Example 3-1 provides a configuration for the AS1-7301A in Figure 3-2. This router's configuration employs all of the elements necessary to accommodate a site-to-site IPsec VPN, including the IPsec transform, crypto ACL, and IPsec peer. In this case, AS1-7301A uses two site-to-site IPsec VPNs, to AS#2 and AS#3, respectively. This is accomplished by using two process IDs within the same crypto map (AS1VPN 10 and AS1VPN 20). AS1VPN, process 10, protects traffic from AS1 to AS2, as defined in Crypto ACL 101. AS1VPN, process 20, protects traffic from AS1 to AS3 (Example 3-1, line 14), as defined in Crypto ACL 102 (Example 3-1, line 15).

Example 3-1. Site-to-Site VPN Configuration on AS1-7301A

AS1-7304A#show running-config
!
crypto ipsec transform-set ivdf3-1 esp-aes esp-sha-hmac
crypto map AS1VPN 10 ipsec-isakmp
 set peer 200.1.1.2
 set transform-set ivdf3-1
 match address 101
 set pfs group5
crypto map AS1VPN 20 ipsec-isakmp
 set peer 200.1.1.10
 set transform-set ivdf3-1
 match address 102
 set pfs group5
access-list 101 permit ip 211.0.0.0 0.255.255.255 212.0.0.0 0.255.255.255
access-list 102 permit ip 211.0.0.0 0.255.255.255 213.0.0.0 0.255.255.255
!
interface HSSI1/0
 ip address 200.1.1.1 255.255.255.252
 encapsulation HDLC
 crypto map AS1VPN
   interface HSSI2/0
   ip address 200.1.1.9 255.255.255.252
 encapsulation HDLC
 crypto map AS1VPN

Example 3-2 provides the configuration for the IPsec VPN gateway for AS2, AS2-3745A. Like AS1-7304A, AS2-3745A uses a single crypto map with two process IDs to protect traffic flows to AS1 and AS3. AS2VPN 10 protects traffic to AS1 (endpoint 200.1.1.1), and references ACL101 for crypto-protected traffic and IPsec transform "ivdf3-1." AS2VPN 20 protects traffic to AS3 (endpoint 200.1.1.6), and references ACL102 for crypto-protected traffic and IPsec transform "ivdf3-1." AS2-3745 uses a relatively strong transform, AES cipher with SHA1 HMAC authentication. PFS is also configured to refresh the symmetric transform key each time an IPsec SA is negotiated.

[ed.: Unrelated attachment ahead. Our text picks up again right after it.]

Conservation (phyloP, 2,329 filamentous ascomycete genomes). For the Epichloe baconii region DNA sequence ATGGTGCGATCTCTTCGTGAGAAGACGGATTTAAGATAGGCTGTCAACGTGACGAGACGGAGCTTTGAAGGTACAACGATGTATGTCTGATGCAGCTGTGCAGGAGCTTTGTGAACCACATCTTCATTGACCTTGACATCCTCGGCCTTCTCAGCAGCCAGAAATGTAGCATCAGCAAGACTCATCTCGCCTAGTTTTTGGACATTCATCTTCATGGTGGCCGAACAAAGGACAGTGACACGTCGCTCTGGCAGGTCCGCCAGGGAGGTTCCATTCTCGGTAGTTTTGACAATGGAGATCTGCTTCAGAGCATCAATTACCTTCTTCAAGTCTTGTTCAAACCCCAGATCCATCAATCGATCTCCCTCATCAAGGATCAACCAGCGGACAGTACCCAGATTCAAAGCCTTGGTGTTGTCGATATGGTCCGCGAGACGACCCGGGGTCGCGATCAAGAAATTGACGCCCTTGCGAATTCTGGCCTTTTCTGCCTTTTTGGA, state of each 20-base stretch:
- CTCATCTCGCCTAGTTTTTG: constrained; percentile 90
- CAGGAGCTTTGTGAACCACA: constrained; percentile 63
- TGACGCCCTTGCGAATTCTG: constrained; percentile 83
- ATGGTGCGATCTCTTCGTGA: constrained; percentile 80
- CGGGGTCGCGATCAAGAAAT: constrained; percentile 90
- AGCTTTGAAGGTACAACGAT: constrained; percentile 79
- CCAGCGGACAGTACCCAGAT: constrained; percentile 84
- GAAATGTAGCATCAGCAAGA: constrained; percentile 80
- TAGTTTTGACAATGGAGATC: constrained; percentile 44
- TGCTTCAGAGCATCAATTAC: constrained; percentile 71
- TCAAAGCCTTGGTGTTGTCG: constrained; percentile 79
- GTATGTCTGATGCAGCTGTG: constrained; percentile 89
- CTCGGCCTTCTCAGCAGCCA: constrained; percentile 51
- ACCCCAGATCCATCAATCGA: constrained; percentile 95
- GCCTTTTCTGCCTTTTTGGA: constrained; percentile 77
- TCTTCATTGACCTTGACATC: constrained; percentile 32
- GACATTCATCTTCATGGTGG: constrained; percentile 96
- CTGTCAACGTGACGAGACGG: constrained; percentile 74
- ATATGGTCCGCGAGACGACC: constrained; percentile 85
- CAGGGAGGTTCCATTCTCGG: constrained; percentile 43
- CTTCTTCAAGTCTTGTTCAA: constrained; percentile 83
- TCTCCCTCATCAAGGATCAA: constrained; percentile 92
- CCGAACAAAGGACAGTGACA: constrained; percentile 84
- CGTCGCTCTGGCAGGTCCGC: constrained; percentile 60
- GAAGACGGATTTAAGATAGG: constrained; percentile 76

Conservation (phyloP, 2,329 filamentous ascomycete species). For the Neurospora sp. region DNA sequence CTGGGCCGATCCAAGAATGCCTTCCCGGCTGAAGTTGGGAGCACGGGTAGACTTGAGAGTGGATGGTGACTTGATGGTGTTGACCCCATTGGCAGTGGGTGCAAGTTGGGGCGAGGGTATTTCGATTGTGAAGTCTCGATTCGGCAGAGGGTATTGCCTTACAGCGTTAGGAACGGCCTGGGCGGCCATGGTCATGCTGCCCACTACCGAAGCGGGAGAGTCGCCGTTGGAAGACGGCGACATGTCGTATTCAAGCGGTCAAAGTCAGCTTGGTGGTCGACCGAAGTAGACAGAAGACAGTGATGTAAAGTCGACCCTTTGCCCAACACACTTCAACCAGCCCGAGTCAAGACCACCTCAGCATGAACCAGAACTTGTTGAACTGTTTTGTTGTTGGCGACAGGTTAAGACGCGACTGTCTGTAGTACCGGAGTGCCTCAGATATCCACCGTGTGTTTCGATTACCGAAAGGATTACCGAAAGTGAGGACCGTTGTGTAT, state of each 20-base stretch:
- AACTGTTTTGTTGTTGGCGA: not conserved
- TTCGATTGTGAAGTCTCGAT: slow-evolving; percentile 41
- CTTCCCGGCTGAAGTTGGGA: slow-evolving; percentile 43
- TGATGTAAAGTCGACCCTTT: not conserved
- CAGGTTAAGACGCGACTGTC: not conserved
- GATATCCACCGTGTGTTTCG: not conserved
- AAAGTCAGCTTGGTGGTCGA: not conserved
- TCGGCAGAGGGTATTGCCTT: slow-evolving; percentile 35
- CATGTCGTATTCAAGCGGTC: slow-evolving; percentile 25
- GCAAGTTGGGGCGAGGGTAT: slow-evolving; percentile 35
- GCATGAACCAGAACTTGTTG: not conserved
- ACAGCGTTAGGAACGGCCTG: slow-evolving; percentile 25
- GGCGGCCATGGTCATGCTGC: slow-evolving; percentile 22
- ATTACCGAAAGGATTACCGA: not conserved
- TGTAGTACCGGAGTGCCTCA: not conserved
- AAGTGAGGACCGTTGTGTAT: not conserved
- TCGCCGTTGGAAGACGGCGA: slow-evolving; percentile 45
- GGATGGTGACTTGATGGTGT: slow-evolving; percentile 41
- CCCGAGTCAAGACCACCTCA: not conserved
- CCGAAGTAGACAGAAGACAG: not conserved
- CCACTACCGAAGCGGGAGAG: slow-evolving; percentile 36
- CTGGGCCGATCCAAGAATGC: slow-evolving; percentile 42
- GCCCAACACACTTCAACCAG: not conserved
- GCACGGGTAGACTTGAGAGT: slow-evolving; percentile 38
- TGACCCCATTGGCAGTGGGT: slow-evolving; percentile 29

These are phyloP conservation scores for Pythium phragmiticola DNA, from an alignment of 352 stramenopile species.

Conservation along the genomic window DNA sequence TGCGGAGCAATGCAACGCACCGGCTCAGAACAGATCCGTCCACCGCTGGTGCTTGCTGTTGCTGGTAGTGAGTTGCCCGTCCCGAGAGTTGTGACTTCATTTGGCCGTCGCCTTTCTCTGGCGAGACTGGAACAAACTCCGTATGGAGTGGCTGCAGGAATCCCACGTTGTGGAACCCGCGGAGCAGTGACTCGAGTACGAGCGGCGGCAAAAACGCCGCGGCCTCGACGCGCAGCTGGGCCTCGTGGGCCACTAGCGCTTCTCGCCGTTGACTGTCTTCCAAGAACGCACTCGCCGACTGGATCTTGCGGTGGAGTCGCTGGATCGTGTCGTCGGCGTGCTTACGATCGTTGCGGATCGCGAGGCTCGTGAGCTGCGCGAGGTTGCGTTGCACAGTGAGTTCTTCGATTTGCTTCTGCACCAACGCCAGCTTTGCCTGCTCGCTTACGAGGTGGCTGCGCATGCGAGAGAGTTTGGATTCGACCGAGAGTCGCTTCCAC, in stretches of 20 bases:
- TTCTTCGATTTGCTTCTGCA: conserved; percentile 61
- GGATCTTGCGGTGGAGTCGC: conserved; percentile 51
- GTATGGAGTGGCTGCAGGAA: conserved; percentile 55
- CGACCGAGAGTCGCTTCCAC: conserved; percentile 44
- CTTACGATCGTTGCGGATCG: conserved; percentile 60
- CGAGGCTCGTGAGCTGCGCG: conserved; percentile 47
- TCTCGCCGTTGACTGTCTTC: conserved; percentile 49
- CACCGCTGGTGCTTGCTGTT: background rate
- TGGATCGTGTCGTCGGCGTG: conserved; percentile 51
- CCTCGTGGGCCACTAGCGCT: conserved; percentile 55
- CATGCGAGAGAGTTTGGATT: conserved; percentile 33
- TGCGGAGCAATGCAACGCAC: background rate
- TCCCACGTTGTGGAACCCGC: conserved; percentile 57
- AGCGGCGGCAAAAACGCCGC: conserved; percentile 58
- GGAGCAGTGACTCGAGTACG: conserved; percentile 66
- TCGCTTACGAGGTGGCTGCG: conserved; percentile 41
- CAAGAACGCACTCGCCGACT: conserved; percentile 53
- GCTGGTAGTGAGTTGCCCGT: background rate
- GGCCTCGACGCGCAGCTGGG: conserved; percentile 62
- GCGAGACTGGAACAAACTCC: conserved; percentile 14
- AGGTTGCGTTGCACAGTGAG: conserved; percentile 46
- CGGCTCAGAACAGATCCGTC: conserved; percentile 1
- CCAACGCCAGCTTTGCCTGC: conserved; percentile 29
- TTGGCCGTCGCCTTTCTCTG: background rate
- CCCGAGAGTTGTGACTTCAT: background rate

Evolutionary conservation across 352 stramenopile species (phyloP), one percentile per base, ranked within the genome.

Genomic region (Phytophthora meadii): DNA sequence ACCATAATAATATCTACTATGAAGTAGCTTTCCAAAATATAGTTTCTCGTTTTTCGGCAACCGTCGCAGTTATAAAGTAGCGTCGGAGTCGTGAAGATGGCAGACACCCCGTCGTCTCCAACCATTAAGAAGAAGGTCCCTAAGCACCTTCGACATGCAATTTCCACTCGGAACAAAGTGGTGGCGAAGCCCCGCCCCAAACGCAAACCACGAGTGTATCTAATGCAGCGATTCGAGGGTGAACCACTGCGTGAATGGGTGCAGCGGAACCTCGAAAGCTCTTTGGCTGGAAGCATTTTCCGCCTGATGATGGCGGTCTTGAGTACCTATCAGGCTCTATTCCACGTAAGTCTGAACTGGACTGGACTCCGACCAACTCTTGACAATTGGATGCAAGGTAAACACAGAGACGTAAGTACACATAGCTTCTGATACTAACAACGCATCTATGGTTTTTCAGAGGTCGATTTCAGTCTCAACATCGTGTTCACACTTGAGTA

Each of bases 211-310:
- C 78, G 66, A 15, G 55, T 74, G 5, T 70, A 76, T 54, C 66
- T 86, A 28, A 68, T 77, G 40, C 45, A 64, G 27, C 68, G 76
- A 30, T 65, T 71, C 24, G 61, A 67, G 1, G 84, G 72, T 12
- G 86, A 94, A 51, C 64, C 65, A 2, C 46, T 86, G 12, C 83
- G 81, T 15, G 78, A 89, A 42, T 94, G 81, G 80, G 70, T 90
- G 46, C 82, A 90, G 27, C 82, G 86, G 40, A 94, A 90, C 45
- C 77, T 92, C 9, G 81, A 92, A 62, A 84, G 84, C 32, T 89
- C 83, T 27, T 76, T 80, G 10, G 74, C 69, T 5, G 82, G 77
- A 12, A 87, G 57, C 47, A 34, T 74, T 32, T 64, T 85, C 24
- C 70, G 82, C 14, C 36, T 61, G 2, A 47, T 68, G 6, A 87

Example 3-2. Site-to-Site VPN Configuration on AS2-3745A

AS2-3745A#show running-config
!
crypto ipsec transform-set ivdf3-1 esp-aes esp-sha-hmac crypto map AS2VPN 10 ipsec-isakmp
 set peer 200.1.1.1
 set transform-set ivdf3-1
 match address 101
 set pfs group5
crypto map AS2VPN 20 ipsec-isakmp
 set peer 200.1.1.6
 set transform-set ivdf3-1
 match address 102
 set pfs group5
access-list 101 permit ip 212.0.0.0 0.255.255.255 211.0.0.0 0.255.255.255
access-list 102 permit ip 212.0.0.0 0.255.255.255 213.0.0.0 0.255.255.255
!
interface HSSI1/0
 ip address 200.1.1.2 255.255.255.252
 encapsulation HDLC
 crypto map AS2VPN
interface HSSI2/0
 ip address 200.1.1.5 255.255.255.252
 encapsulation HDLC
 crypto map AS2VPN

Example 3-3 provides the configuration for the IPsec VPN gateway for AS3, AS3-3745A. Like AS1-7304A and AS2-3745A, AS3-3745A uses a single crypto map with two process IDs to protect traffic flows to AS1 and AS3. AS3VPN 10 protects traffic to AS1 (endpoint 200.1.1.9), and references ACL101 for crypto-protected traffic and IPsec transform "ivdf3-1." AS3VPN 20 protects traffic to AS3 (endpoint 200.1.1.5), and references ACL102 for crypto-protected traffic and IPsec transform "ivdf3-1." AS2-3745 uses a relatively strong transform, AES cipher with SHA1 HMAC authentication. PFS is also configured to refresh the symmetric transform key each time an IPsec SA is negotiated.